[Image by TRDStudios / Pixabay]
Over the last few days, investors on the stock markets have been witnesses to gains, erosions and gains. At least from the outside, these markets are not for the feeble hearted—but those with much conviction on why they stay invested in it and where. So how is one to think of volatility? Morgan Housel has an interesting pointer to offer about that in his book The Psychology of Money.
“It sounds trivial, but thinking of market volatility as a fee rather than a fine is an important part of developing the kind of mindset that lets you stick around long enough for investing gains to work in your favour.
“Few investors have the disposition to say, ‘I’m actually fine if I lose 20% of my money.’ This is doubly true for new investors who have never experienced a 20% decline.
“But if you view volatility as a fee, things look different.
“Disneyland tickets cost $100. But you get an awesome day with your kids you’ll never forget. Last year more than 18 million people thought that fee was worth paying. Few felt the $100 was a punishment or a fine. The worthwhile tradeoff of fees is obvious when it’s clear you’re paying one.
“Same with investing, where volatility is almost always a fee, not a fine.
“Market returns are never free and never will be. They demand you pay a price, like any other product. You’re not forced to pay this fee, just like you’re not forced to go to Disneyland. You can go to the local county fair where tickets might be $10, or stay home for free. You might still have a good time. But you’ll usually get what you pay for. Same with markets. The volatility/uncertainty fee—the price of returns—is the cost of admission to get returns greater than low-fee parks like cash and bonds.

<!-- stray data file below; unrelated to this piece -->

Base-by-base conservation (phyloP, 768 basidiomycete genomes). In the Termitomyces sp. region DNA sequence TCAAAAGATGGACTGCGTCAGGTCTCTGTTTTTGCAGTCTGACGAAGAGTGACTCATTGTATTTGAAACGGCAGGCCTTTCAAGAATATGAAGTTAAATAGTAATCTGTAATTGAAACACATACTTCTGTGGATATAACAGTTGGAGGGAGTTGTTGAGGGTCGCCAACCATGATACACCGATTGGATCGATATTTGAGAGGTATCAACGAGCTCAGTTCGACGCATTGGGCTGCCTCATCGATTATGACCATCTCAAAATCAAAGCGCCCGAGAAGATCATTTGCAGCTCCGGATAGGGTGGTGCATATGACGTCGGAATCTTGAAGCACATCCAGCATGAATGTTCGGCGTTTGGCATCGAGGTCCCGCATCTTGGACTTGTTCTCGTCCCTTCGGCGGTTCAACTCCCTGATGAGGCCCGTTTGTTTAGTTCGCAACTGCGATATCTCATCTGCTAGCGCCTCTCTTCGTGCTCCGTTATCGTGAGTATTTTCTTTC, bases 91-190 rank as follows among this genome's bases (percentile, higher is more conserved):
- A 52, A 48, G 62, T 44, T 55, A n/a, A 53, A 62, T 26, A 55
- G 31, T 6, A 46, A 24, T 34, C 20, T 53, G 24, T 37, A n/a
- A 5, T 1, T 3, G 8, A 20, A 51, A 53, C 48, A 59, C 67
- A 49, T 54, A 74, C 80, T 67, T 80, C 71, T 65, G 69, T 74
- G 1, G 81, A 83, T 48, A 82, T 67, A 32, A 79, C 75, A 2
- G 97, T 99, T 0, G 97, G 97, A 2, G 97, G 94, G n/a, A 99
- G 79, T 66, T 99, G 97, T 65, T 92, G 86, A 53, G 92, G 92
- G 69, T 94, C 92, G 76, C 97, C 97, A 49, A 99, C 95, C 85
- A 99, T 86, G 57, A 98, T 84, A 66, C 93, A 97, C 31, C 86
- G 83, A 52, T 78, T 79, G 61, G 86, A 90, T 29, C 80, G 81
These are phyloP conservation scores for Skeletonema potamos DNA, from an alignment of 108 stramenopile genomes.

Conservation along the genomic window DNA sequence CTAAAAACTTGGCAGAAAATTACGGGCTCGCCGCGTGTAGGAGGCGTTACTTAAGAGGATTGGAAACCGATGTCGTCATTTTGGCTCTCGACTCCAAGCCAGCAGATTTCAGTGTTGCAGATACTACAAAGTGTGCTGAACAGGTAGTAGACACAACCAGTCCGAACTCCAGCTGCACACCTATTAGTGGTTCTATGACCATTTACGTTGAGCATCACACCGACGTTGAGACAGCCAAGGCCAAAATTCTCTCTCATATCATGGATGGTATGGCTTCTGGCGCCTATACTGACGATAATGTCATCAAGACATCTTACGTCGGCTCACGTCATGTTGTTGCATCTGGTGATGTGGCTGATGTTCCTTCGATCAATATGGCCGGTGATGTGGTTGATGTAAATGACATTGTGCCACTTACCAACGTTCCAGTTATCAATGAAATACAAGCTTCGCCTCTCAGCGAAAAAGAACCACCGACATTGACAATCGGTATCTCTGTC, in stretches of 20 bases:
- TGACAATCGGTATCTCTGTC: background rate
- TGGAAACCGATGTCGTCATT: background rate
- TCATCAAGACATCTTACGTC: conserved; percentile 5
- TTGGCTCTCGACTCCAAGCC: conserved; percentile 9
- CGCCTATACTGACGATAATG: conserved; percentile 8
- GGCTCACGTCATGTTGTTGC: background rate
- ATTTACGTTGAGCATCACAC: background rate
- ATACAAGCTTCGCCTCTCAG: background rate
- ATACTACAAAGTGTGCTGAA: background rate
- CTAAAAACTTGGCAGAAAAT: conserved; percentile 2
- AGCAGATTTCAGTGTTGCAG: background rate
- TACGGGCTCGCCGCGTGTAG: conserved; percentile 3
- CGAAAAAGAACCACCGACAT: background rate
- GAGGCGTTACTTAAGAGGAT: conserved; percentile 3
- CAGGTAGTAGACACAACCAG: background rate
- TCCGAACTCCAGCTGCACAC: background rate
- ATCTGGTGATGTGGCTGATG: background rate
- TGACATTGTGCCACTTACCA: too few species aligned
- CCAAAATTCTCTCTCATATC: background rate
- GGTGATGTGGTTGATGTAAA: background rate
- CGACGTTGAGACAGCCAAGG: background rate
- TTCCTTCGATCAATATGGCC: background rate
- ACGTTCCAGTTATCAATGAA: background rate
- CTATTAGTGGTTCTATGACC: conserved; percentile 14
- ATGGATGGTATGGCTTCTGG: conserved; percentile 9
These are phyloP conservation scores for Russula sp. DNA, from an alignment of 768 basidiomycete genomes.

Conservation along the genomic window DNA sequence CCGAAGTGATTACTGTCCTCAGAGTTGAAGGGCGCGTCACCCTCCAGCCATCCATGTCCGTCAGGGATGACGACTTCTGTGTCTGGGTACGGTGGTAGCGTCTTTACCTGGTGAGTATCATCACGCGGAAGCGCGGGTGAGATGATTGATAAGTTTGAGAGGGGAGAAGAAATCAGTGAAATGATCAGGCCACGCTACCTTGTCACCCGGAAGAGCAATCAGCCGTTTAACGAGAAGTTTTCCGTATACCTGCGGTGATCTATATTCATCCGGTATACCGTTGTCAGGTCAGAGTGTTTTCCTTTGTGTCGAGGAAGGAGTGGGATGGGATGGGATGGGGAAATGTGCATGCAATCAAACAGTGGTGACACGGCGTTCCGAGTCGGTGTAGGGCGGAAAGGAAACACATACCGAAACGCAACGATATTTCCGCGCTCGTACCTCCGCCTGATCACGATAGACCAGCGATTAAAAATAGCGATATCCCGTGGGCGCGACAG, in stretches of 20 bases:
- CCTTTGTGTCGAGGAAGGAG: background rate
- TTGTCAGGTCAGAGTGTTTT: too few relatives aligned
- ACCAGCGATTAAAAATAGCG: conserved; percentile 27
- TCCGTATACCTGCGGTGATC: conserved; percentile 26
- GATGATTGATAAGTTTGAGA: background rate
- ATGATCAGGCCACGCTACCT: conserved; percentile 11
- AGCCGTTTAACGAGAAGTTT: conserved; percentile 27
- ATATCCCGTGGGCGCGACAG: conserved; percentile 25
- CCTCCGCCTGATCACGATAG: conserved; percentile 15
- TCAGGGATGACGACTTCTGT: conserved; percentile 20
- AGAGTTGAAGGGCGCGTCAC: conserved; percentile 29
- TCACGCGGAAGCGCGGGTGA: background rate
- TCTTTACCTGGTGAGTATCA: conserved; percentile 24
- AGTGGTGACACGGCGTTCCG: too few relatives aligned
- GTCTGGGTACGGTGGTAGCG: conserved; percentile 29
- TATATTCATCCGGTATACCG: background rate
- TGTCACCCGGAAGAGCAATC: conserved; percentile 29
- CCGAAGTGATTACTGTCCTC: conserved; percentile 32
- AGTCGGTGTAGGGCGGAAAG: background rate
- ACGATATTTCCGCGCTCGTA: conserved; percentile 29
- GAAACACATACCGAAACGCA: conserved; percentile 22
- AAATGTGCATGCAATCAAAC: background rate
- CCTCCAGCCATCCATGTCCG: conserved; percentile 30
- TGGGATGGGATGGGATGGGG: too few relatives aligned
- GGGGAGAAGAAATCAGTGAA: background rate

“The trick is convincing yourself that the market’s fee is worth it. That’s the only way to properly deal with volatility and uncertainty—not just putting up with it, but realizing that it’s an admission fee worth paying. There’s no guarantee that it will be.
“Sometimes it rains at Disneyland. But if you view the admission fee as a fine, you’ll never enjoy the magic.
“Find the price, then pay it.”
Have a good day.
In this issue
- The mysterious case of India’s Covid-19 numbers
- Are you a digital hoarder?
- The new WFH pack
The mysterious case of India’s Covid-19 numbers
It wasn’t too long ago that most projections had it that India would have the most number of Covid-19 cases in the world. And then something dramatic happened. The numbers started to plummet.
“Scientists say it's a mystery. They're probing why India's coronavirus numbers have declined so dramatically—and so suddenly, in September and October, months before any vaccinations began. They're trying to figure out what Indians may be doing right and how to mimic that in other countries that are still suffering,” writes Lauren Frayer, NPR’s India correspondent.
Frayer’s report has it that the zealousness Indian authorities deployed to mandate masks may have played a role in the early days. By way of example, in Mumbai alone, on New Year’s Eve, 13,000 people were fined Rs 27 lakh for flouting norms. But that doesn’t explain everything.